Album Notes: The Claypool Lennon Delirium - South of Reality
The man who wrote "Wynona's Big Brown Beaver" and the son of the man who penned "I Am the Walrus" are back together as the Claypool Lennon Delirium. After most assumed (myself included) that 2016's Monolith of Phobos would be a one-off, Les Claypool and Sean Lennon team up again on the far more impressive South of Reality, an album brimming with psychedelic prog rock, Beatles-y harmonies, and like most of Claypool's career, oddball lyrics and clear Pink Floyd influences.
I've long waited for an excuse to send out something by Les Claypool, and South of Reality is the best thing from him in years. He's had an interesting if unorthodox, to say the least, career. Best known as the leader of Primus, the eccentric Californian also wrote the theme song for South Park, has covered whole Pink Floyd albums in concert, appeared on a number of Tom Waits records, and even auditioned to replace Cliff Burton in Metallica following the bassist's death in 1986.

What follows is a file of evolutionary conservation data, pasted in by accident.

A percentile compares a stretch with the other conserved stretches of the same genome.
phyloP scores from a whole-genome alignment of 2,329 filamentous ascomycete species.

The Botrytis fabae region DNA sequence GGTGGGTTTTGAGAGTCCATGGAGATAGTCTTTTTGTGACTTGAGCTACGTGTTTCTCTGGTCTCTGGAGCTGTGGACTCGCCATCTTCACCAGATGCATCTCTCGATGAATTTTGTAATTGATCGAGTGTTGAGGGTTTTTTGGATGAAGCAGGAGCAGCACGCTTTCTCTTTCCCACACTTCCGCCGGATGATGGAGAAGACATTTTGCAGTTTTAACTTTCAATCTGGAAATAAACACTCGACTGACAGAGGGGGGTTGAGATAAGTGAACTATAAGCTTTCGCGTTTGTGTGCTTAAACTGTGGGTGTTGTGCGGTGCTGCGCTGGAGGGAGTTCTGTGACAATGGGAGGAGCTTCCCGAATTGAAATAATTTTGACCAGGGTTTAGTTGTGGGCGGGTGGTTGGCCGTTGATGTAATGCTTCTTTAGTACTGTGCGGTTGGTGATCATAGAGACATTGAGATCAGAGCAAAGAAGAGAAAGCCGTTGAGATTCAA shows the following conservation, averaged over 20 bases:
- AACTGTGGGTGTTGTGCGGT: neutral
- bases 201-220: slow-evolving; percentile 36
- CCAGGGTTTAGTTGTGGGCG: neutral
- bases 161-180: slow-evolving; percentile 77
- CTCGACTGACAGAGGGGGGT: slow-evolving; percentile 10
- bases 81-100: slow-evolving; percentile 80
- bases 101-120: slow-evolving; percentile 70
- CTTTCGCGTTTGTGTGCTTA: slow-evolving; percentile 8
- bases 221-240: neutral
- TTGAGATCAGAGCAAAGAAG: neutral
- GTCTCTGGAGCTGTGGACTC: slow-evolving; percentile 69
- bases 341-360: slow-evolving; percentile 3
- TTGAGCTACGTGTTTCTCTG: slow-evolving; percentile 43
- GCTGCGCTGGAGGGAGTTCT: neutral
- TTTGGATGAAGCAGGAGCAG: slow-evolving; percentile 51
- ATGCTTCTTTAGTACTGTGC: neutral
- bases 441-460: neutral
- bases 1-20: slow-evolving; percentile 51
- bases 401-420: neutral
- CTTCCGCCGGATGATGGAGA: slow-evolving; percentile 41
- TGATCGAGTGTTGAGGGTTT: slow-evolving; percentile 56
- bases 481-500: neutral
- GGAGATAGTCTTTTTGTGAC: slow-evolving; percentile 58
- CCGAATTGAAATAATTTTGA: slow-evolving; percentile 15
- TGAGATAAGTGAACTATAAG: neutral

(I know significantly...uh...les(s) about Lennon's career.)
Always donning a bizarre singing style, on South of Reality the fly fishing fanatic and sometime winemaker's voice blends surprisingly well with Lennon's, whose own vocals resemble a 20-something George Harrison more than his own father's. As with everything Claypool, that distinct style of propulsive bass makes his presence so instantly recognizable his name need not be included in the ensemble's. Lennon is here, but it's all so very, very Claypool. Perfect for those among us who at the end of his shows are known to chant, "We want Les! We want Les!"
The Claypool Lennon Delirium- South of Reality